THE four-wheel drive she arrived in bears a sticker declaring Kyoto a recipe for "farmers’ ruin", but Liz Innes yesterday had climate-changing hugs for her September 8 opponents, including a NSW Green.
On the steps of the Chambers, the cow-girl booted, RM Williams-belted ERA councillor was celebrating with two other victorious rookies the thaw of the shire’s freeze on females.
With Greens Gabi Harding and independent Danielle Brice, they have taken the shire from zero to three female councillors in a girl-power campaign first sparked by a concerned but candidate-less ALP.
Pledging to at least listen, if not always agree, the three say they’re looking forward to a new start for the shire, with a desire for more women on council only part of their motivation for running.
Mrs Brice, who led a community campaign for a safe cycle and footpath on South Head Road after the death of her youngest son Chris, got the numbers after her running mate Lindsay Brown was declared mayor.
“I am really excited,” she said.
“My motivation is to keep serving my community. Now, at a local government level, I can step up and be a voice for the community.
“I am ecstatic to have three women on council. I know us ladies are going to work as a team.”
With only a handful of votes between Ms Innes and Mr Brown, ERA supporters found $10,000 for an 11th-hour, ultimately unsuccessful, mayoral recount, but she joins three other ERA members in the new administration’s largest bloc.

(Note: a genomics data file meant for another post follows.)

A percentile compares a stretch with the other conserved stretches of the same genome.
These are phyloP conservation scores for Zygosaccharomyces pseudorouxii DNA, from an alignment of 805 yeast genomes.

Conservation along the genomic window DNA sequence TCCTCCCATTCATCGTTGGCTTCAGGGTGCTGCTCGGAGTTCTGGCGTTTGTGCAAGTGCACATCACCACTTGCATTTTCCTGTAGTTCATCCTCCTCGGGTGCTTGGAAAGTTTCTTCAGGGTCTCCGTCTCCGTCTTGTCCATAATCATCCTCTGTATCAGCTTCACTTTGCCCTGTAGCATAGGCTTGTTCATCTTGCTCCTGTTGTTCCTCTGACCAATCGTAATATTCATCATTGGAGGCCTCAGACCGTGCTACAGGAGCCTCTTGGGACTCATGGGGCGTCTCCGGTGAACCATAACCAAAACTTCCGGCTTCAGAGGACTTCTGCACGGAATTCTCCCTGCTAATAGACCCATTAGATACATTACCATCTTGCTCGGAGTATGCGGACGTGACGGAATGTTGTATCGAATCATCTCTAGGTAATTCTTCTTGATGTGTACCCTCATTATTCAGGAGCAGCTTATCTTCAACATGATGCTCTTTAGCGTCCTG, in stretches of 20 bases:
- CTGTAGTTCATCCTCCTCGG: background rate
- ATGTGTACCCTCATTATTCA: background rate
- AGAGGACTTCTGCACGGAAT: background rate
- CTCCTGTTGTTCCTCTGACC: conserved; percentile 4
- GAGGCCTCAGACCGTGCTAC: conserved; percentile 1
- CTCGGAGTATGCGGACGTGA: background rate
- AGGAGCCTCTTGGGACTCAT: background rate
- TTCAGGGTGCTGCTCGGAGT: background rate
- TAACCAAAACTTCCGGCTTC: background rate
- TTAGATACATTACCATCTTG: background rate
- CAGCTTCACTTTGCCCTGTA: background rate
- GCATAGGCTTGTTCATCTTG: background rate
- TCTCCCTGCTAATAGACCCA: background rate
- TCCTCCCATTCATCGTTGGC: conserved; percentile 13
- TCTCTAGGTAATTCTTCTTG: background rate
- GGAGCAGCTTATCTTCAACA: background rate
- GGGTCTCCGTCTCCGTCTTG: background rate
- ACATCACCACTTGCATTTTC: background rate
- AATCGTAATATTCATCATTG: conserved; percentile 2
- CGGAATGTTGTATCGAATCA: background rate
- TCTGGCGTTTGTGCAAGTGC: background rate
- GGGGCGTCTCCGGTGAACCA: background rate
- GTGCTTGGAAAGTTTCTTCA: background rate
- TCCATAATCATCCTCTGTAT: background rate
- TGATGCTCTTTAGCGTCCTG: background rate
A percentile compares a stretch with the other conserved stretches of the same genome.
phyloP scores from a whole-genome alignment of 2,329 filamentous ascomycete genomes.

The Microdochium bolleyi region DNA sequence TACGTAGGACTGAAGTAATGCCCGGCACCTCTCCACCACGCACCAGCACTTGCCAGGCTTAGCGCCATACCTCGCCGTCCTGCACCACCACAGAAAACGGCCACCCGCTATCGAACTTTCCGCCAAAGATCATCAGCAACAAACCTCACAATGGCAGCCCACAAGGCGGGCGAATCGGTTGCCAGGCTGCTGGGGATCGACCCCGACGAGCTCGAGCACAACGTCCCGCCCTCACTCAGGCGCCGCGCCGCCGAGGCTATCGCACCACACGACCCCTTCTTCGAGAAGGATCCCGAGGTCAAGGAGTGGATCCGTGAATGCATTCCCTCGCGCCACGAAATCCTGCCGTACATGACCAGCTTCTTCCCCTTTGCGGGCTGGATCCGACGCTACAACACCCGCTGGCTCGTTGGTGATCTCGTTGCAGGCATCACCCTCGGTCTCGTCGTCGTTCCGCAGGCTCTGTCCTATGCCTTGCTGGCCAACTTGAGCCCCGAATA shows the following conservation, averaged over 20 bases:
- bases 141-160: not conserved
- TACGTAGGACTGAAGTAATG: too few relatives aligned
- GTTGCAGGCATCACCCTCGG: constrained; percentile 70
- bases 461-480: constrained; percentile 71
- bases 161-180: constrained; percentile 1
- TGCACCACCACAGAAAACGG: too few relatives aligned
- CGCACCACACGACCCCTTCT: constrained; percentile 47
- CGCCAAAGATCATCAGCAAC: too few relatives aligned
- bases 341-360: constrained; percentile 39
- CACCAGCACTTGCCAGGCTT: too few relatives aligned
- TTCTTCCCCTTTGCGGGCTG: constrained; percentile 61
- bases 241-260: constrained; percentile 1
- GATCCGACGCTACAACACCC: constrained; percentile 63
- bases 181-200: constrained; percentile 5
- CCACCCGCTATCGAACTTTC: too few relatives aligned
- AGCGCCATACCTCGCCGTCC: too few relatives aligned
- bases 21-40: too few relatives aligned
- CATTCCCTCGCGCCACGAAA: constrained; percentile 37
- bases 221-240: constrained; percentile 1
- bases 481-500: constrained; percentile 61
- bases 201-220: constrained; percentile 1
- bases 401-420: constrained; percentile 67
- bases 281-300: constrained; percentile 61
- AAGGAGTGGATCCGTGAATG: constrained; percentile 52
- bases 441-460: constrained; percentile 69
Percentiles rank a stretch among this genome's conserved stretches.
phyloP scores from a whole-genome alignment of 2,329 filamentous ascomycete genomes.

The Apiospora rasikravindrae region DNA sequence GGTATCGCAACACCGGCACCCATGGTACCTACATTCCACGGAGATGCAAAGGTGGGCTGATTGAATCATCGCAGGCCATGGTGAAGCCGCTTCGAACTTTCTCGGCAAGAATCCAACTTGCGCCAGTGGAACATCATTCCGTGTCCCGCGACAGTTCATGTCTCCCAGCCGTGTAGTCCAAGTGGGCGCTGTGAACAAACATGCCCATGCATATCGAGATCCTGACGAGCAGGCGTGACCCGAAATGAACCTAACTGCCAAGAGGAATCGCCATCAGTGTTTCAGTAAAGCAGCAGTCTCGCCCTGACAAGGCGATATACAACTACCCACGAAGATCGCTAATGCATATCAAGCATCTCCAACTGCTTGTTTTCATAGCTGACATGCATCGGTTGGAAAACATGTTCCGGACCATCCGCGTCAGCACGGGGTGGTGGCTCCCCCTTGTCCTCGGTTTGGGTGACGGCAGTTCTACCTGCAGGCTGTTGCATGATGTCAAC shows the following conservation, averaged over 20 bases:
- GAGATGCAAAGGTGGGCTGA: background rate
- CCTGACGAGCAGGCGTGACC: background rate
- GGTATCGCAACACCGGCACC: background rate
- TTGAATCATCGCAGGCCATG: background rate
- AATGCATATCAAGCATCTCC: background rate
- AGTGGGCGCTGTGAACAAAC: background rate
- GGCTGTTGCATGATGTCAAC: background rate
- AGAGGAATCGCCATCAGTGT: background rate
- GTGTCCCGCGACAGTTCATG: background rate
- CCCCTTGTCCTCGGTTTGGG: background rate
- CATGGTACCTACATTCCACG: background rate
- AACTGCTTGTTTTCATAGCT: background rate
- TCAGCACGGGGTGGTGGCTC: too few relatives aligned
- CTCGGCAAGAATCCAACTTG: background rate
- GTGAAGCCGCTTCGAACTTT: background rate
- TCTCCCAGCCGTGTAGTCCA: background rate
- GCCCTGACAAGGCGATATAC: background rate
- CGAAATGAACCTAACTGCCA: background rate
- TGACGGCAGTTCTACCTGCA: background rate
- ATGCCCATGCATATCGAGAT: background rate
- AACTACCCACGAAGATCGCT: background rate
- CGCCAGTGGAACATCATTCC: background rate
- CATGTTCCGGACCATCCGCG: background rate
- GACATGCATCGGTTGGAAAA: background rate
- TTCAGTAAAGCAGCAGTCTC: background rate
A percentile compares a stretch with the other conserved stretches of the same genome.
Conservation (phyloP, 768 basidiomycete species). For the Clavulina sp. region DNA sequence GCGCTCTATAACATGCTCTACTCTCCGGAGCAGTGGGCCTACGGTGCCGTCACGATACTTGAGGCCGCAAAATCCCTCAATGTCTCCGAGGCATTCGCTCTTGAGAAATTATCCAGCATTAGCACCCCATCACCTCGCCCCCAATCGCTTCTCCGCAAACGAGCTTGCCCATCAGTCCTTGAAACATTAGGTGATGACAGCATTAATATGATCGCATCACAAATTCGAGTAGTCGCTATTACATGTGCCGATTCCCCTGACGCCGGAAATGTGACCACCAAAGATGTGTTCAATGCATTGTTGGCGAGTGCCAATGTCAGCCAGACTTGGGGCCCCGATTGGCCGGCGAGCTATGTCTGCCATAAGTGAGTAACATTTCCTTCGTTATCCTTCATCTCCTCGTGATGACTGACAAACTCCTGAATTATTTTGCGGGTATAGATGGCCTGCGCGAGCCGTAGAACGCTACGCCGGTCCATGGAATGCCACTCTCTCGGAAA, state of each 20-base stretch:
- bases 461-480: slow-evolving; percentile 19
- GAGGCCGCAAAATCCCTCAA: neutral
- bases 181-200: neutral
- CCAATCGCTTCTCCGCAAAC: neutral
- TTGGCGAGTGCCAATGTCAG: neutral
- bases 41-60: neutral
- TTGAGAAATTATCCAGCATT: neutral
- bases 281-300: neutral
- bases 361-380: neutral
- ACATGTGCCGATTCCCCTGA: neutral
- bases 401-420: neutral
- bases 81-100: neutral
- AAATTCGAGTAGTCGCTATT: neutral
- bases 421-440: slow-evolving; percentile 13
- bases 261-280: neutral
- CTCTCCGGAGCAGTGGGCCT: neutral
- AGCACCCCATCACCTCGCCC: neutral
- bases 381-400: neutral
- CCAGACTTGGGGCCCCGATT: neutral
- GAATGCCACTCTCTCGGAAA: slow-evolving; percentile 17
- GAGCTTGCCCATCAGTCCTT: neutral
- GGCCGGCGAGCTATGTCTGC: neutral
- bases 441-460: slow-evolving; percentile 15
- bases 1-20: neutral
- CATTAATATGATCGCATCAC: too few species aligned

Ms Innes said she was humbled by voters’ support.
“It was astounding. The hard work now begins. I am keen to get into the job and turn this shire around.”
She said her primary motivation was ERA’s platform.
“I was much more clear on the agendas that we all went in as a team to achieve, so being a women was not foremost in my mind,” she said.
“However my mother (Robyn Innes) was a councillor, so I grew up with a strong female role model.”
Ms Harding ran first on the Greens ticket and said both gender and merit mattered.
“There should be more women, and, yes, we are here finally, but it also needs to be merit-based and I think our constituency has voted on merit,” she said.
Ms Innes agreed the contentious E3 zoning in the LEP “was a big thing” for her rural support base, but that did not necessarily put her at odds with the Greens.
“The key is finding common ground and working from there," she said. "I will, though, passionately represent those people that put me in, but (E3) was not the only issue. I am on the rural lands strategy committee and there are some exciting things we can work on.”
The three agree on food security.
“The Greens have a lot in common with farming,” Ms Harding, a horticulturalist and show produce judge, said.
“We all want the same outcomes: food security, tenure of land and how that land is managed so that security will be sustained.”
Mrs Brice, who with husband Nick managed Trunketabella Gardens and Nursery, said community food gardens played a vital role.
Ms Innes said food security “was a fundamental cornerstone for the agricultural community”.
“We have some golden opportunities here.”
However, will politics see their good will fall in a heap? Maybe, but the trio was off for coffee anyway.
“I think we come with genuine good will,” Mrs Brice said.
Both other women supported Mayor Brown’s decision to delay Tuesday’s scheduled first meeting so Mrs Brice can give evidence at the inquest into her eldest son Nick’s death in an abseiling accident.